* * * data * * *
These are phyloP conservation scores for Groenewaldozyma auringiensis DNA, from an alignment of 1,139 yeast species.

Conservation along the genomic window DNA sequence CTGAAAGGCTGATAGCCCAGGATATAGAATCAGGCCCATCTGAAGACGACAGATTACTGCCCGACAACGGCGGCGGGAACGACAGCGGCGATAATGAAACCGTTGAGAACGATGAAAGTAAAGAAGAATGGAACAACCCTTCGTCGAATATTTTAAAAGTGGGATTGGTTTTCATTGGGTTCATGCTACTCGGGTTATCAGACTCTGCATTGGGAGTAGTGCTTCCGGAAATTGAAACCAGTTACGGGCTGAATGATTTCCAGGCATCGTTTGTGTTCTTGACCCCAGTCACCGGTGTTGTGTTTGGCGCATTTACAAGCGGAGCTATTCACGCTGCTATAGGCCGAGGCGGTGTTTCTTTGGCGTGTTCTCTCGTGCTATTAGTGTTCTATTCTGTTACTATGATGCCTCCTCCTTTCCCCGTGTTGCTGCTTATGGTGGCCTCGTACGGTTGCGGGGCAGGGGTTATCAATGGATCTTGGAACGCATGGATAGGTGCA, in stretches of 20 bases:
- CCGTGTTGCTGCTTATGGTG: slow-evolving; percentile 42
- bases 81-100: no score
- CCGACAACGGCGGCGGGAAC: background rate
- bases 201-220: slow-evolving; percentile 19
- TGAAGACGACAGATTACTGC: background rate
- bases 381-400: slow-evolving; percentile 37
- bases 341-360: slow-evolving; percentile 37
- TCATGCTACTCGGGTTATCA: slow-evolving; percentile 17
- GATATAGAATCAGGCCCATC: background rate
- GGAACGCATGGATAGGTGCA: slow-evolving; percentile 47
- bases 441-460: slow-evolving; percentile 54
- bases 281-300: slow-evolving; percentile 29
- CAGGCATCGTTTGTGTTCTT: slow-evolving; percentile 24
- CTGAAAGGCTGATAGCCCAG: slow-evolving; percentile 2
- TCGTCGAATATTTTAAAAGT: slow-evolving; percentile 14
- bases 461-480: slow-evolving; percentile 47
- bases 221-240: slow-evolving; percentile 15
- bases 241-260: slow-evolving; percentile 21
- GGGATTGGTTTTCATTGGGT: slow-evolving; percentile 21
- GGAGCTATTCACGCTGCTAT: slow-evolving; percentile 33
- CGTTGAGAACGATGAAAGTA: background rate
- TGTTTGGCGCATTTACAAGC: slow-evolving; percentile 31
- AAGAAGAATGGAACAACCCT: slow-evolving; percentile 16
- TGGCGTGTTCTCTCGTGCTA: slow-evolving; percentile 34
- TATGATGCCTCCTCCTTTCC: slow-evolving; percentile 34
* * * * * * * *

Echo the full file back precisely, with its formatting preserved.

These are phyloP conservation scores for Groenewaldozyma auringiensis DNA, from an alignment of 1,139 yeast species.

Conservation along the genomic window DNA sequence CTGAAAGGCTGATAGCCCAGGATATAGAATCAGGCCCATCTGAAGACGACAGATTACTGCCCGACAACGGCGGCGGGAACGACAGCGGCGATAATGAAACCGTTGAGAACGATGAAAGTAAAGAAGAATGGAACAACCCTTCGTCGAATATTTTAAAAGTGGGATTGGTTTTCATTGGGTTCATGCTACTCGGGTTATCAGACTCTGCATTGGGAGTAGTGCTTCCGGAAATTGAAACCAGTTACGGGCTGAATGATTTCCAGGCATCGTTTGTGTTCTTGACCCCAGTCACCGGTGTTGTGTTTGGCGCATTTACAAGCGGAGCTATTCACGCTGCTATAGGCCGAGGCGGTGTTTCTTTGGCGTGTTCTCTCGTGCTATTAGTGTTCTATTCTGTTACTATGATGCCTCCTCCTTTCCCCGTGTTGCTGCTTATGGTGGCCTCGTACGGTTGCGGGGCAGGGGTTATCAATGGATCTTGGAACGCATGGATAGGTGCA, in stretches of 20 bases:
- CCGTGTTGCTGCTTATGGTG: slow-evolving; percentile 42
- bases 81-100: no score
- CCGACAACGGCGGCGGGAAC: background rate
- bases 201-220: slow-evolving; percentile 19
- TGAAGACGACAGATTACTGC: background rate
- bases 381-400: slow-evolving; percentile 37
- bases 341-360: slow-evolving; percentile 37
- TCATGCTACTCGGGTTATCA: slow-evolving; percentile 17
- GATATAGAATCAGGCCCATC: background rate
- GGAACGCATGGATAGGTGCA: slow-evolving; percentile 47
- bases 441-460: slow-evolving; percentile 54
- bases 281-300: slow-evolving; percentile 29
- CAGGCATCGTTTGTGTTCTT: slow-evolving; percentile 24
- CTGAAAGGCTGATAGCCCAG: slow-evolving; percentile 2
- TCGTCGAATATTTTAAAAGT: slow-evolving; percentile 14
- bases 461-480: slow-evolving; percentile 47
- bases 221-240: slow-evolving; percentile 15
- bases 241-260: slow-evolving; percentile 21
- GGGATTGGTTTTCATTGGGT: slow-evolving; percentile 21
- GGAGCTATTCACGCTGCTAT: slow-evolving; percentile 33
- CGTTGAGAACGATGAAAGTA: background rate
- TGTTTGGCGCATTTACAAGC: slow-evolving; percentile 31
- AAGAAGAATGGAACAACCCT: slow-evolving; percentile 16
- TGGCGTGTTCTCTCGTGCTA: slow-evolving; percentile 34
- TATGATGCCTCCTCCTTTCC: slow-evolving; percentile 34